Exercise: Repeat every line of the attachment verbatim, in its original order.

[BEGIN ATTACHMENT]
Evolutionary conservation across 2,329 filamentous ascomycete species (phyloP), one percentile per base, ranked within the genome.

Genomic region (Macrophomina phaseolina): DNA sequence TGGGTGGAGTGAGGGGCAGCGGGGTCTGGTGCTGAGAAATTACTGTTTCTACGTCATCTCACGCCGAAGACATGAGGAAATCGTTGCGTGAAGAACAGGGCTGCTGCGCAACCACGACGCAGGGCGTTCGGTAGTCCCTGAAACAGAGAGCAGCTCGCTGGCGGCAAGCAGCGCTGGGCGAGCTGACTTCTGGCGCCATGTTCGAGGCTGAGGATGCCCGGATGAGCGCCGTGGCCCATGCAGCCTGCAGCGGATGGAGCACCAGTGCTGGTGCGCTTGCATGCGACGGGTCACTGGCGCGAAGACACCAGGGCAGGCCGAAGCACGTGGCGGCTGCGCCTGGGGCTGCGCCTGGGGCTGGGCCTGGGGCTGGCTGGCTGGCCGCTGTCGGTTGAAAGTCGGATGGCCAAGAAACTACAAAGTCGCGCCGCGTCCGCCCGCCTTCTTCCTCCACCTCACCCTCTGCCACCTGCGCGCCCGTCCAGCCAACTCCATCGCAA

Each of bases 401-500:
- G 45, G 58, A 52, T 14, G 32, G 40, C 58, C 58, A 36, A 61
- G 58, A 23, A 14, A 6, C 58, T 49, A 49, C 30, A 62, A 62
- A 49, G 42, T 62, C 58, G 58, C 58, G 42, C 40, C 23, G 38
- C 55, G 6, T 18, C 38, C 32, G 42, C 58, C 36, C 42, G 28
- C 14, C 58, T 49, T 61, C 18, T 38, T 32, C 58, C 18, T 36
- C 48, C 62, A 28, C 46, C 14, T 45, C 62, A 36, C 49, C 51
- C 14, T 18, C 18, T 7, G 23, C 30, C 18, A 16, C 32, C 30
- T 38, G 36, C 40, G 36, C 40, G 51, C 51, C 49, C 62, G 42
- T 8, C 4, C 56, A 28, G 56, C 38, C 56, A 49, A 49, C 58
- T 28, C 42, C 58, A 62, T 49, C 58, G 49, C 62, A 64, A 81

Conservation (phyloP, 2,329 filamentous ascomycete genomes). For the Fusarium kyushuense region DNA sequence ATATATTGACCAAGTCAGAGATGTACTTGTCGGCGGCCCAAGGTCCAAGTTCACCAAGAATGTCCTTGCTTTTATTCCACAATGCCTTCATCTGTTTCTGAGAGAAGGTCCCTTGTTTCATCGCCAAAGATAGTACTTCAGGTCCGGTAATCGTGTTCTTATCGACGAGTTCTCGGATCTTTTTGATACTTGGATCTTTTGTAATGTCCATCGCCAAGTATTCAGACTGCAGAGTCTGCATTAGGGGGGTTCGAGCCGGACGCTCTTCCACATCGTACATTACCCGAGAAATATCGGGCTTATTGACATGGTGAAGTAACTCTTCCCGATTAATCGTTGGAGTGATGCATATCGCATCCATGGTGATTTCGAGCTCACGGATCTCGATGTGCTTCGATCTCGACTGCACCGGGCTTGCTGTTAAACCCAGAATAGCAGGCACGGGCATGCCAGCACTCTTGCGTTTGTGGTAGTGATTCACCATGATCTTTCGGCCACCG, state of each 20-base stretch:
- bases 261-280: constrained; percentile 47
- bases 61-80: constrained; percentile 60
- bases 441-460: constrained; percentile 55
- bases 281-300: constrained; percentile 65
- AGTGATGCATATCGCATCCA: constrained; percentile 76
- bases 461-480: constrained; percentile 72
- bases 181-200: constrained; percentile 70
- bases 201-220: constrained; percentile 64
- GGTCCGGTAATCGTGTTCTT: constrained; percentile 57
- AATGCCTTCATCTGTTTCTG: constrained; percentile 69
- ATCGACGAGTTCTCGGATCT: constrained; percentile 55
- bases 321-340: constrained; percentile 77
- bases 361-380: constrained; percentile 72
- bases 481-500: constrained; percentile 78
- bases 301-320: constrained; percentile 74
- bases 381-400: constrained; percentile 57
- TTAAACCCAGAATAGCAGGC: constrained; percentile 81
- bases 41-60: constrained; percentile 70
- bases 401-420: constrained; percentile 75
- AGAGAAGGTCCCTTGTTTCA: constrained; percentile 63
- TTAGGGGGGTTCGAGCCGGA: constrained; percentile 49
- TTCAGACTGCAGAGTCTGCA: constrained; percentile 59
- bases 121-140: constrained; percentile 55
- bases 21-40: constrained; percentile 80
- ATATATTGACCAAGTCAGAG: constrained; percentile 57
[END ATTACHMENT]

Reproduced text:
Evolutionary conservation across 2,329 filamentous ascomycete species (phyloP), one percentile per base, ranked within the genome.

Genomic region (Macrophomina phaseolina): DNA sequence TGGGTGGAGTGAGGGGCAGCGGGGTCTGGTGCTGAGAAATTACTGTTTCTACGTCATCTCACGCCGAAGACATGAGGAAATCGTTGCGTGAAGAACAGGGCTGCTGCGCAACCACGACGCAGGGCGTTCGGTAGTCCCTGAAACAGAGAGCAGCTCGCTGGCGGCAAGCAGCGCTGGGCGAGCTGACTTCTGGCGCCATGTTCGAGGCTGAGGATGCCCGGATGAGCGCCGTGGCCCATGCAGCCTGCAGCGGATGGAGCACCAGTGCTGGTGCGCTTGCATGCGACGGGTCACTGGCGCGAAGACACCAGGGCAGGCCGAAGCACGTGGCGGCTGCGCCTGGGGCTGCGCCTGGGGCTGGGCCTGGGGCTGGCTGGCTGGCCGCTGTCGGTTGAAAGTCGGATGGCCAAGAAACTACAAAGTCGCGCCGCGTCCGCCCGCCTTCTTCCTCCACCTCACCCTCTGCCACCTGCGCGCCCGTCCAGCCAACTCCATCGCAA

Each of bases 401-500:
- G 45, G 58, A 52, T 14, G 32, G 40, C 58, C 58, A 36, A 61
- G 58, A 23, A 14, A 6, C 58, T 49, A 49, C 30, A 62, A 62
- A 49, G 42, T 62, C 58, G 58, C 58, G 42, C 40, C 23, G 38
- C 55, G 6, T 18, C 38, C 32, G 42, C 58, C 36, C 42, G 28
- C 14, C 58, T 49, T 61, C 18, T 38, T 32, C 58, C 18, T 36
- C 48, C 62, A 28, C 46, C 14, T 45, C 62, A 36, C 49, C 51
- C 14, T 18, C 18, T 7, G 23, C 30, C 18, A 16, C 32, C 30
- T 38, G 36, C 40, G 36, C 40, G 51, C 51, C 49, C 62, G 42
- T 8, C 4, C 56, A 28, G 56, C 38, C 56, A 49, A 49, C 58
- T 28, C 42, C 58, A 62, T 49, C 58, G 49, C 62, A 64, A 81

Conservation (phyloP, 2,329 filamentous ascomycete genomes). For the Fusarium kyushuense region DNA sequence ATATATTGACCAAGTCAGAGATGTACTTGTCGGCGGCCCAAGGTCCAAGTTCACCAAGAATGTCCTTGCTTTTATTCCACAATGCCTTCATCTGTTTCTGAGAGAAGGTCCCTTGTTTCATCGCCAAAGATAGTACTTCAGGTCCGGTAATCGTGTTCTTATCGACGAGTTCTCGGATCTTTTTGATACTTGGATCTTTTGTAATGTCCATCGCCAAGTATTCAGACTGCAGAGTCTGCATTAGGGGGGTTCGAGCCGGACGCTCTTCCACATCGTACATTACCCGAGAAATATCGGGCTTATTGACATGGTGAAGTAACTCTTCCCGATTAATCGTTGGAGTGATGCATATCGCATCCATGGTGATTTCGAGCTCACGGATCTCGATGTGCTTCGATCTCGACTGCACCGGGCTTGCTGTTAAACCCAGAATAGCAGGCACGGGCATGCCAGCACTCTTGCGTTTGTGGTAGTGATTCACCATGATCTTTCGGCCACCG, state of each 20-base stretch:
- bases 261-280: constrained; percentile 47
- bases 61-80: constrained; percentile 60
- bases 441-460: constrained; percentile 55
- bases 281-300: constrained; percentile 65
- AGTGATGCATATCGCATCCA: constrained; percentile 76
- bases 461-480: constrained; percentile 72
- bases 181-200: constrained; percentile 70
- bases 201-220: constrained; percentile 64
- GGTCCGGTAATCGTGTTCTT: constrained; percentile 57
- AATGCCTTCATCTGTTTCTG: constrained; percentile 69
- ATCGACGAGTTCTCGGATCT: constrained; percentile 55
- bases 321-340: constrained; percentile 77
- bases 361-380: constrained; percentile 72
- bases 481-500: constrained; percentile 78
- bases 301-320: constrained; percentile 74
- bases 381-400: constrained; percentile 57
- TTAAACCCAGAATAGCAGGC: constrained; percentile 81
- bases 41-60: constrained; percentile 70
- bases 401-420: constrained; percentile 75
- AGAGAAGGTCCCTTGTTTCA: constrained; percentile 63
- TTAGGGGGGTTCGAGCCGGA: constrained; percentile 49
- TTCAGACTGCAGAGTCTGCA: constrained; percentile 59
- bases 121-140: constrained; percentile 55
- bases 21-40: constrained; percentile 80
- ATATATTGACCAAGTCAGAG: constrained; percentile 57